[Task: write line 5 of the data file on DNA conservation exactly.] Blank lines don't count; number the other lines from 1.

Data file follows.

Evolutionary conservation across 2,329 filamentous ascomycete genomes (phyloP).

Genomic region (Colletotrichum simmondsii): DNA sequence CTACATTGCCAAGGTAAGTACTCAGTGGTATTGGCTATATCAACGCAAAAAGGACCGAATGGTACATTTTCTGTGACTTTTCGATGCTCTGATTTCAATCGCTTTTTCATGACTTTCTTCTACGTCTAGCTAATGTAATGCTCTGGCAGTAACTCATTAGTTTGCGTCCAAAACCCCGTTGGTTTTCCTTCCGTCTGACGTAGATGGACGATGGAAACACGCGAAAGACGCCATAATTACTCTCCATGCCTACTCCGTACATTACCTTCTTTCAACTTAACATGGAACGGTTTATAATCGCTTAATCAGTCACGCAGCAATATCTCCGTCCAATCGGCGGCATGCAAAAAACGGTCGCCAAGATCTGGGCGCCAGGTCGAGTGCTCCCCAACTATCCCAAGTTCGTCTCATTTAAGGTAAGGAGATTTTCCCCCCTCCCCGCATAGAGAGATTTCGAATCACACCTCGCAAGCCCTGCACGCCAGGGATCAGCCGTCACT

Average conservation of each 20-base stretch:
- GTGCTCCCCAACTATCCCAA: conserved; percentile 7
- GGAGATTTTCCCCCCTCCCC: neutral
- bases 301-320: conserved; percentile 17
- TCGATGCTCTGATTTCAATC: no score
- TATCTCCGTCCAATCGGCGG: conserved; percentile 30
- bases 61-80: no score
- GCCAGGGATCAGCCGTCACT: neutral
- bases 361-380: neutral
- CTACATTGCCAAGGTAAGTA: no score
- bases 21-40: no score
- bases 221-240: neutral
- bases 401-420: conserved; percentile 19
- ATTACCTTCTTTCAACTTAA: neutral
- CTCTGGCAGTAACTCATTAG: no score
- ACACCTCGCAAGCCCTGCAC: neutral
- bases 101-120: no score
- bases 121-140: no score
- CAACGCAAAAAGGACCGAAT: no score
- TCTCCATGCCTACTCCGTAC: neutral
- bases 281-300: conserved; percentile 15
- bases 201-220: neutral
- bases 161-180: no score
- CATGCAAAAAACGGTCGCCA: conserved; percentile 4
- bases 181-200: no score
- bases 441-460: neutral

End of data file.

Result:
- GGAGATTTTCCCCCCTCCCC: neutral